Can Rupert Murdoch save the newspaper industry by making people pay to read the news online?
Probably not, though his reputation as a financial wizard (he is many times a billionaire) has bewitched a lot of people into believing that he can. More importantly, does the newspaper industry as a whole need to be saved, or is this largely an American problem?
The “Dirty Digger” declared last week that he would start charging for the online content of all his newspapers, including the New York Post and The Times and The Sun in London, before next June. In the United States, where many if not most big-city dailies are in a financial “death-spiral” (as one editorial page editor put it to me last year, explaining why she was taking the buy-out and retiring early), the whole industry prayed that he was right.
Murdoch’s reputation as a master of the media universe is so high that even his competitors hope that he can make it work. “I believe that if we’re successful, we’ll be followed fast by other (print) media,” he said, and that’s perfectly true. But past experience argues that he won’t be successful: there are too many free alternatives.
When the first newspapers began putting their content on the web 15 years ago, they made it available free in the belief that the online version would supplement rather than replace the highly lucrative print editions, and in the hope that eventually online advertising would provide a healthy new stream of revenue. But the online versions did cut into the print readership, and online advertising rates never rose to match those of the print editions. In the past couple of years, online revenues have ceased to grow entirely.
So when the recession came along, most American newspapers were already in a very vulnerable position, and now many are at death’s door. I’m getting used to lawyers’ letters from US dailies explaining that they are now in Chapter 11 (bankruptcy protection), and so I can forget about what they owe me for the column as I am not a secured creditor. (However, they can pay me for articles I send in the future — the law is strange that way.)
Now, here’s the odd thing. Large numbers of journalists have also been laid off by their papers in other countries, because advertising revenues and the actual physical size of most papers both shrink in a recession. But this column runs in papers in almost 50 other countries in every continent except Antarctica, and not one of them has declared bankruptcy.
You can’t explain it by saying that Internet use has been lower in all of those countries. In fact, the United States has only recently caught up with most other developed countries in the proportion of its population that is online. A likelier explanation for the American disaster is what happened to the U.S. newspaper industry in the 1980s and 1990s.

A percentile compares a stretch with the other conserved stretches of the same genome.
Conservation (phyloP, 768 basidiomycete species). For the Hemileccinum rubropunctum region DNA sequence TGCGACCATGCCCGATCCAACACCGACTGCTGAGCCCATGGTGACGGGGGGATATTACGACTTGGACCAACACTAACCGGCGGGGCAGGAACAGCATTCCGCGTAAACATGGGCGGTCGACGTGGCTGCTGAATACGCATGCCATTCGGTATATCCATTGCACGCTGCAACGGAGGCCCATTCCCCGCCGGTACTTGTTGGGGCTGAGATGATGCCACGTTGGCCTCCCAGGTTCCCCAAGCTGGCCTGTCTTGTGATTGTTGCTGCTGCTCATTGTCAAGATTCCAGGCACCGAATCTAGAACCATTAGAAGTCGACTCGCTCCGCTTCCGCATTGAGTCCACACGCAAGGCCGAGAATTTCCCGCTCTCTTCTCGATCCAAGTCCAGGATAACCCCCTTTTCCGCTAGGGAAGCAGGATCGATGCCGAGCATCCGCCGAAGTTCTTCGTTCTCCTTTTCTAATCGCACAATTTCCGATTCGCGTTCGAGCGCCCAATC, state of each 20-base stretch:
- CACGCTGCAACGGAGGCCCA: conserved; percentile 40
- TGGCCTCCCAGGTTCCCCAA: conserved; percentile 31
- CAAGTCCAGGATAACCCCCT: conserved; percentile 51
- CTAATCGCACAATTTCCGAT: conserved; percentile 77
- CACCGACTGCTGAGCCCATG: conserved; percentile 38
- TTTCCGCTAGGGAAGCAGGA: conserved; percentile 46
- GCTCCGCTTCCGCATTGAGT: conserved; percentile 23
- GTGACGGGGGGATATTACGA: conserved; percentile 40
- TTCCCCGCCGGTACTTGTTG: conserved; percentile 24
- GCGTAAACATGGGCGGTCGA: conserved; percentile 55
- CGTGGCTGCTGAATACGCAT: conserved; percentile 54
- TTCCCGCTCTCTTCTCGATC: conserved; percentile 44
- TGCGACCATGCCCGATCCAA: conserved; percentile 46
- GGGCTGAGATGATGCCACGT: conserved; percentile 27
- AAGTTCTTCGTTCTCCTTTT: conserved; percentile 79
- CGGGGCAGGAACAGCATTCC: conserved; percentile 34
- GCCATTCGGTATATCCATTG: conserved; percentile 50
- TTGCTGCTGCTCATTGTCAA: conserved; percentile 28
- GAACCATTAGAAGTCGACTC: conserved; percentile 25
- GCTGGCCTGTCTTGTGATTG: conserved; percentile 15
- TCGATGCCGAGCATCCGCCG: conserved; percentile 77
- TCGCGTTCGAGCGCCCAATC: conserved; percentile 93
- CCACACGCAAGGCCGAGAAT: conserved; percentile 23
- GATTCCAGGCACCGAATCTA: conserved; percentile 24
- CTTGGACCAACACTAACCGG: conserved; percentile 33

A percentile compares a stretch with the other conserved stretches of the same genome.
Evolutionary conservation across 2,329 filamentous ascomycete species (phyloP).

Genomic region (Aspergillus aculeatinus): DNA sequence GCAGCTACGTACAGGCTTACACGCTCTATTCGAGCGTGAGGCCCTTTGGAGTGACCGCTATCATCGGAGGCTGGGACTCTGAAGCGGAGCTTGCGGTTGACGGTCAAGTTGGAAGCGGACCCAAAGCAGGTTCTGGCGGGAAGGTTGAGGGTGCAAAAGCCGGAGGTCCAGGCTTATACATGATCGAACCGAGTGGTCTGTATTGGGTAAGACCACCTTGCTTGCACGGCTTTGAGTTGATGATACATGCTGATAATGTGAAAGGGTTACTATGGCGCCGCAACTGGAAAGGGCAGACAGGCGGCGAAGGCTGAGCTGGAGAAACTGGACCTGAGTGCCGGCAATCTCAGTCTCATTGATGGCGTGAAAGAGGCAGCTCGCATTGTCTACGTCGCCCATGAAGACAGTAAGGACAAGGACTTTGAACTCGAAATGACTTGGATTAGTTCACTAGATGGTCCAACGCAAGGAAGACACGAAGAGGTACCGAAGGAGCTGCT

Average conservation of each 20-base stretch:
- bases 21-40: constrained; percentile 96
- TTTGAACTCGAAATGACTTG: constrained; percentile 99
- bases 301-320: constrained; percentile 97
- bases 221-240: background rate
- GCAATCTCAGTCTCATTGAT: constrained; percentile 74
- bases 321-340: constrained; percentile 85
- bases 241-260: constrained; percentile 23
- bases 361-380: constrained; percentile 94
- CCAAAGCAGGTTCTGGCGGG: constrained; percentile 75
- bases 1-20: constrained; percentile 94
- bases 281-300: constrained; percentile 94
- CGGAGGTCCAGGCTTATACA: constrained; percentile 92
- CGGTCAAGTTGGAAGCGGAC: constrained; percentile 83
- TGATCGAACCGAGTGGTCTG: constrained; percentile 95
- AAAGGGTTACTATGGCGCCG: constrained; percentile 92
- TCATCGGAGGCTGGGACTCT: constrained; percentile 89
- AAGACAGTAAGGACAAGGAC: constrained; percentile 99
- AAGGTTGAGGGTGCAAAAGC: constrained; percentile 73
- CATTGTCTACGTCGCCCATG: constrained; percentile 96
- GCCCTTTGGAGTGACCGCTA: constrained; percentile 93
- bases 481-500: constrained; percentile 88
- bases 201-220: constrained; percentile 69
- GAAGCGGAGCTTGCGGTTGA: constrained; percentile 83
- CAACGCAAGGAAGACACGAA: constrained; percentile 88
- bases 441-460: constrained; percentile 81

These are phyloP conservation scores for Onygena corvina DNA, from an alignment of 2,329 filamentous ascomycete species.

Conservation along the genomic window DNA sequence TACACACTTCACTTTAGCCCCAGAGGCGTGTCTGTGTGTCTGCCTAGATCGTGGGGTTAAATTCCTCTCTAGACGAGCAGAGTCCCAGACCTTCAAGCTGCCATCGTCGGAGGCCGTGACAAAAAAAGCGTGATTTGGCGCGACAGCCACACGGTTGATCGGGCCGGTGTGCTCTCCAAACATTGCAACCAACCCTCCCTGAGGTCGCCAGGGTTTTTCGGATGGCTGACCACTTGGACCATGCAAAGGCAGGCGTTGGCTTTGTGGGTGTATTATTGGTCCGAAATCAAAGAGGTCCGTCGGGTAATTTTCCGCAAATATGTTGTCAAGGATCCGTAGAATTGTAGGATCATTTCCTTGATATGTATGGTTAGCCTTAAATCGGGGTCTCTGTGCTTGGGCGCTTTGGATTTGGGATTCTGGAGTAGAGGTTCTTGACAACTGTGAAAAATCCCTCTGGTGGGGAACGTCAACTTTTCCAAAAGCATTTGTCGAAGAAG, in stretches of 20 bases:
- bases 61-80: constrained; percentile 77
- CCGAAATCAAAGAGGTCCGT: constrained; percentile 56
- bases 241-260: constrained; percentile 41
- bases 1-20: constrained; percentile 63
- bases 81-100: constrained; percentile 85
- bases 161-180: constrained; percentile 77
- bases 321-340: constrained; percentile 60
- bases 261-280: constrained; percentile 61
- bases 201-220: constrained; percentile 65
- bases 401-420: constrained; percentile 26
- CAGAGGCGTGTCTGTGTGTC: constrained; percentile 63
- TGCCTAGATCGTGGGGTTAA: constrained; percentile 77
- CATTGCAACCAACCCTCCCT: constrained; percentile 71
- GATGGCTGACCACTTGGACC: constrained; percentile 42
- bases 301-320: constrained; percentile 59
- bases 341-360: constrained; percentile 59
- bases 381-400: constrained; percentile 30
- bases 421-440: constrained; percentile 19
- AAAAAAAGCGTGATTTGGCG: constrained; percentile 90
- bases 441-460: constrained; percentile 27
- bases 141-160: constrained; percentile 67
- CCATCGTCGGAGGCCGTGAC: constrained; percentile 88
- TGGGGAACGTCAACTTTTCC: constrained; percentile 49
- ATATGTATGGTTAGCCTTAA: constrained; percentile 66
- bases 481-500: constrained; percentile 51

It was a time of “greed is good” in American capitalism, and newspapers were still profitable in those decades. The old family owners were bought out by chains that sought returns of 10-15 per cent a year, far more than the former owners had ever expected. The new owners’ first priority was to keep the share prices up, so they had to keep the profits high, so they started cutting costs — and the biggest cost in running a newspaper is the journalists.
There are few newspapers in the United States that employ even half as many journalists as they had 15 years ago. Yet news-gathering was and remains a highly labour-intensive business. In effect, the new owners and managers gutted the content in order to maintain their high-profit margins. Now most of them are out on golf courses, and the newspapers they ran are on the rocks.
Since many U.S. newspapers are also saddled with huge debts because of those take-over deals, the papers were in no shape to withstand the cash famine of the recession. Nor is it obvious how charging for newspaper content online is going to transform their finances now, even if they don’t simply drive their current viewers away to the many free sites. It’s late in the game, and they just cannot raise enough money through increased internet revenue to transform their catastrophic balance sheets.
Elsewhere in the developed world, most newspapers will probably start charging for their websites too: Murdoch is right in thinking that the competition will follow his lead. And elsewhere, that will win newspapers some further time to think about how they deal with the new reality, for it is very unlikely that we will be getting our news on paper in 20 or 30 years time. But for many American papers, it is too late now.
Where does the news business go from here? Blogs and “citizen journalism” are not the answer: serious news-gathering costs serious money, and there has to be a business model that supports it. Whoever comes up with the solution will be the new Bill Gates, but we may have to wait a while. As American internet guru Clay Shirky said recently, the immediate future may consist of “decades of random experimentation, much of which will fail.”
Gwynne Dyer’s latest book, Climate Wars, was published recently in Canada by Random House.